Not too long ago I was given a Theodore Roosevelt bobblehead by some dear friends of mine; a couple who I have laughed with, broke bread with, prayed with, and watched our kids grow up with. The bobblehead is the second in my collection of Teddy heads, the first I picked up for myself in Galena, IL. Anyone who has ever been to Galena knows the charming city overlooking the banks of the Galena River is best known for having been a residence to General Ulysses S. Grant. But when visiting the tourist center and gift shop I couldn’t resist getting a souvenir honoring one of my personal favorite historical figures – TR. My apologies to General Grant.
 
I am not sure where my friends found the bobblehead they gave me. They said when they saw it they thought of me and just had to get it. When presenting it to me, they took a few minutes to tell me why they wanted to get it for me. They said something about a “thank you” for some help I had given them – it was a kind and unnecessary gesture; though, honestly, I wasn’t really paying attention because I was distracted trying to figure out at the moment how they knew about my fondness for Roosevelt. Had I told them? Had they seen my other bobblehead? Did I share that I had read some of his books? Did I mention him during a presentation I had given that they had sat in on? I couldn’t remember. Finally, it came to me; it didn’t matter how they knew! I am certainly not embarrassed by or ashamed of others knowing that I gravitate towards the lessons on character, service, and what it means to be a leader that I learned from Theodore “Teddy” Roosevelt. It is actually great news that they know this about me. It helped to answer the life question, “Do others know what you stand for?”
 
Aside from being our 26th President, here are (in no particular order) a few other milestones achieved by Teddy Roosevelt. He was governor of New York, Vice President under William McKinley, Nobel Peace Prize winner, captain of the National Guard, cattle rancher, New York Assemblyman, conservationist, New York City Police Commissioner, Assistant US Navy Secretary, prolific author, explorer (see The River of Doubt), Medal of Honor recipient (albeit posthumously), and leader of a volunteer cavalry known as the Rough Riders. And he did all this after overcoming severe health problems as a child; problems that likely contributed to his humble self-image as being a very “average” man. In the biography The Seven Worlds of Theodore Roosevelt by Edward Wagenknect, Roosevelt is credited with saying:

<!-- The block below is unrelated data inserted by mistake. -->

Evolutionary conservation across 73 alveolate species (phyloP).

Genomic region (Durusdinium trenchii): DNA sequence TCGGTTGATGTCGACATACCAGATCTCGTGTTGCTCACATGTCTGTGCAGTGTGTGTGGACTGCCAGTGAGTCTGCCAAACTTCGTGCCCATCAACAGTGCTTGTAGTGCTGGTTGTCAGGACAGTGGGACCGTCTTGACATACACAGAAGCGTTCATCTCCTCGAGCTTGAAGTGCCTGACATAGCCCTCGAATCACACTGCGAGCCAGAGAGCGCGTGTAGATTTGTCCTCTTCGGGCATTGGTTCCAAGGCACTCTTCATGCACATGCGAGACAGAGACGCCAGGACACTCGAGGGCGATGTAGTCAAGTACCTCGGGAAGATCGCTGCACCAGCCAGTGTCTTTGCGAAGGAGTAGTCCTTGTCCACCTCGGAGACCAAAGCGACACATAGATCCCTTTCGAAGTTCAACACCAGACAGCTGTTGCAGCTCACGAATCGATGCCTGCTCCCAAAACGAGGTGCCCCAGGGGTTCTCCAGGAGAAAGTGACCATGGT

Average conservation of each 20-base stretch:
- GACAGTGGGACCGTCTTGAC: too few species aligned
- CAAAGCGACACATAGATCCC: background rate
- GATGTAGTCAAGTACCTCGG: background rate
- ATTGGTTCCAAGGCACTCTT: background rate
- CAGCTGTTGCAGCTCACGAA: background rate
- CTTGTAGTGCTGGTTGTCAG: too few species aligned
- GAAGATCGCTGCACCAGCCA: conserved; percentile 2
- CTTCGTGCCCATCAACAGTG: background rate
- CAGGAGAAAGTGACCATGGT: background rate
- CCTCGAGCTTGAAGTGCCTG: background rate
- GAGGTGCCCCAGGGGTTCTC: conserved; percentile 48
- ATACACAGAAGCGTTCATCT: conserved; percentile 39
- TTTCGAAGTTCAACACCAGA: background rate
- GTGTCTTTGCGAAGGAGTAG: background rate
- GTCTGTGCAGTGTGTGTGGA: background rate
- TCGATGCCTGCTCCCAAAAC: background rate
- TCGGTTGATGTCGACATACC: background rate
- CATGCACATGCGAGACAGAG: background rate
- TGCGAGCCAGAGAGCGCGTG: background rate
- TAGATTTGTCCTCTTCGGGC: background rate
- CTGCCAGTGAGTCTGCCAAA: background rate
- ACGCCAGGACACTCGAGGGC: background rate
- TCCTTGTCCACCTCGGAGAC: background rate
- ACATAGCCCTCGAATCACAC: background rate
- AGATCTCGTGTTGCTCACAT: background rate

“In most things I am just about average; in some things I am a little under rather than over. I am only an ordinary walker, I can’t run. I am not a good swimmer, though a strong one. I probably ride better than anything else I do, but I certainly am not a remarkably good rider. I am not a good shot. I could never be a good boxer, though I keep at it, whenever I can. My eye sight prevents me from being a good tennis player…I am not a brilliant writer. I have written a great deal, but I always have to work and slave over everything I write. The things I have done are all, with the possible exception of the Panama Canal, just such things as any ordinary man could have done. There is nothing brilliant or outstanding in my record at all.”
 
There are a number of quotes attributed to Roosevelt that when I take the time to reflect on really makes an impression on my life and serve well as a moral and ethical guide. My favorites include: